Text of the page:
St. John’s Church (Photographed in Richmond, Virginia: June 2010). Location of Patrick Henry’s famous speech, “Give me Liberty of Give me Death!”
Following the Boston Tea Party, Dec. 16, 1773, in which American colonists dumped 342 containers of tea into the Boston harbor, the British Parliament enacted a series of Acts in response to the rebellion in Massachusetts.
In May of 1774, General Thomas Gage, commander of all British military forces in the colonies, arrived in Boston, followed by the arrival of four regiments of British troops.
The First Continental Congress met in the fall of 1774 in Philadelphia with 56 American delegates, representing every colony, except Georgia. On September 17th, the Congress declared its opposition to the repressive Acts of Parliament, saying they are “not to be obeyed,” and also promoted the formation of local militia units.
Thus economic and military tensions between the colonists and the British escalated. In February of 1775, a Provincial Congress was held in Massachusetts during which John Hancock and Joseph Warren began defensive preparations for a state of war. The British Parliament then declared Massachusetts to be in a state of rebellion.
On March 23rd, in Virginia, the largest colony in America, a meeting of the colony’s delegates was held in St. John’s church in Richmond. Resolutions were presented by Patrick Henry putting the colony of Virginia “into a posture of defense…embodying, arming, and disciplining such a number of men as may be sufficient for that purpose.” Before the vote was taken on his resolutions, Henry delivered the speech below, imploring the delegates to vote in favor.
He spoke without any notes in a voice that became louder and louder, climaxing with the now famous ending. Following his speech, the vote was taken in which his resolutions passed by a narrow margin, and thus Virginia joined in the American Revolution.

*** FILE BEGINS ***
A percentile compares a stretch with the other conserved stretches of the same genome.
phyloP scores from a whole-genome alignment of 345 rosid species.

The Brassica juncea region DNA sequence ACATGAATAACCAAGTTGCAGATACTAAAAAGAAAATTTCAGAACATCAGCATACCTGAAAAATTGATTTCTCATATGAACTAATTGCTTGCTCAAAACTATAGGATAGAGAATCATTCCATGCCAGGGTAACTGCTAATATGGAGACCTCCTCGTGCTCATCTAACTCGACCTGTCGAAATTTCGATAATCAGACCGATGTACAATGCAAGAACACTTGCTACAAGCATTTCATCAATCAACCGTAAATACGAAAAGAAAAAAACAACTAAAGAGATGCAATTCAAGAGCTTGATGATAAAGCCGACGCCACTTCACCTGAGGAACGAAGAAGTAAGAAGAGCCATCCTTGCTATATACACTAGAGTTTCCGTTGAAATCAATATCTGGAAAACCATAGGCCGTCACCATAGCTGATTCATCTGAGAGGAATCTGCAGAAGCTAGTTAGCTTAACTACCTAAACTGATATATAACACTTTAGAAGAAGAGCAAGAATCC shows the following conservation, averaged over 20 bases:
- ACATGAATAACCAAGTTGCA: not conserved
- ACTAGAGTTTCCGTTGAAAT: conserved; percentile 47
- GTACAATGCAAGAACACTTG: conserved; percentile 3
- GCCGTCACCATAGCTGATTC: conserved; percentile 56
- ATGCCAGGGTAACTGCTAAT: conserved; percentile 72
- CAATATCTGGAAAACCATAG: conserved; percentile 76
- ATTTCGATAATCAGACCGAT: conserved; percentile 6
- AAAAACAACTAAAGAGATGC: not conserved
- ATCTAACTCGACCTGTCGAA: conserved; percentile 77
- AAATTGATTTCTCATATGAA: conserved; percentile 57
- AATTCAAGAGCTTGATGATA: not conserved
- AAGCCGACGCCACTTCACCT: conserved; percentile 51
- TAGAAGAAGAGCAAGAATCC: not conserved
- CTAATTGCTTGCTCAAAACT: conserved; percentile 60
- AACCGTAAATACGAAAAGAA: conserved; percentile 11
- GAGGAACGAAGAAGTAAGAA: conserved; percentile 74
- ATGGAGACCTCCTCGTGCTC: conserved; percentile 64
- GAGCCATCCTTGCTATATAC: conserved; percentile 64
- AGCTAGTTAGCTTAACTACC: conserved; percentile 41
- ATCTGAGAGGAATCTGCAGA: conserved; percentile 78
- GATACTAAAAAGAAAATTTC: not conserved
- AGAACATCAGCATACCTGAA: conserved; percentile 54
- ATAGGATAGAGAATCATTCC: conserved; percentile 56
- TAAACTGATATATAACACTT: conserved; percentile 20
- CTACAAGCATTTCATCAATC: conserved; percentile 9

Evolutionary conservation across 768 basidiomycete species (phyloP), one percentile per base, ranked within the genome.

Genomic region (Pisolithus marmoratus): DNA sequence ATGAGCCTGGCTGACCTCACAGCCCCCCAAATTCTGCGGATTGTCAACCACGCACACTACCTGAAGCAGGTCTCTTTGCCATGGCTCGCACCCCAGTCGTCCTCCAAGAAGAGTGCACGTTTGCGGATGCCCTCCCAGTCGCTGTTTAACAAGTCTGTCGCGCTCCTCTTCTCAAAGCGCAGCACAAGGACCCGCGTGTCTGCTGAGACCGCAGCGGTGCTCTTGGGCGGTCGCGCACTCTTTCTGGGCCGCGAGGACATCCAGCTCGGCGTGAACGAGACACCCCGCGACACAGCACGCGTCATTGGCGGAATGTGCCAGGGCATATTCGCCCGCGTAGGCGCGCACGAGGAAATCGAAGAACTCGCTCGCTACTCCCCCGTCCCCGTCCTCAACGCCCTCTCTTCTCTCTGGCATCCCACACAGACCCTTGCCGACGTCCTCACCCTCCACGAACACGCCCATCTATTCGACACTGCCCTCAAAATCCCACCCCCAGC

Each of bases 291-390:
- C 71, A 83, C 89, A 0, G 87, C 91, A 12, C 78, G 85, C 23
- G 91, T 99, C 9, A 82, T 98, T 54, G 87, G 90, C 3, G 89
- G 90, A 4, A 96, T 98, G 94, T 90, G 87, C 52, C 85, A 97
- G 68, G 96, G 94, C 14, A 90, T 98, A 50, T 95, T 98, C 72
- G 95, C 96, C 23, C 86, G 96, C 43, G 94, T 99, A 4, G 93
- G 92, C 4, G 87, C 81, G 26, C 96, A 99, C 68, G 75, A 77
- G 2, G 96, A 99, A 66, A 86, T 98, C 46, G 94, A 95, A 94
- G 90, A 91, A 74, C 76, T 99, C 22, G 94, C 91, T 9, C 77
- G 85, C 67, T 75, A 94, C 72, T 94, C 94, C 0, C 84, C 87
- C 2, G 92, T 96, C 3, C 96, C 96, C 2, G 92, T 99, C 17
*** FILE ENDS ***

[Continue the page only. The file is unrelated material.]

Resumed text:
Source: The History Place
Patrick Henry, “Give Me Liberty, or Give Me Death!”
March 23, 1775
No man thinks more highly than I do of the patriotism, as well as abilities, of the very worthy gentlemen who have just addressed the House. But different men often see the same subject in different lights; and, therefore, I hope that it will not be thought disrespectful to those gentlemen, if, entertaining as I do opinions of a character very opposite to theirs, I shall speak forth my sentiments freely and without reserve.
This is no time for ceremony. The question before the House is one of awful moment to this country. For my own part I consider it as nothing less than a question of freedom or slavery; and in proportion to the magnitude of the subject ought to be the freedom of the debate. It is only in this way that we can hope to arrive at truth, and fulfill the great responsibility which we hold to God and our country. Should I keep back my opinions at such a time, through fear of giving offense, I should consider myself as guilty of treason towards my country, and of an act of disloyalty towards the majesty of heaven, which I revere above all earthly kings.
It is in vain, sir, to extenuate the matter. Gentlemen may cry, “Peace! Peace!” — but there is no peace. The war is actually begun! The next gale that sweeps from the north will bring to our ears the clash of resounding arms! Our brethren are already in the field! Why stand we here idle? What is it that gentlemen wish? What would they have? Is life so dear, or peace so sweet, as to be purchased at the price of chains and slavery? Forbid it, Almighty God! I know not what course others may take; but as for me, give me liberty, or give me death!
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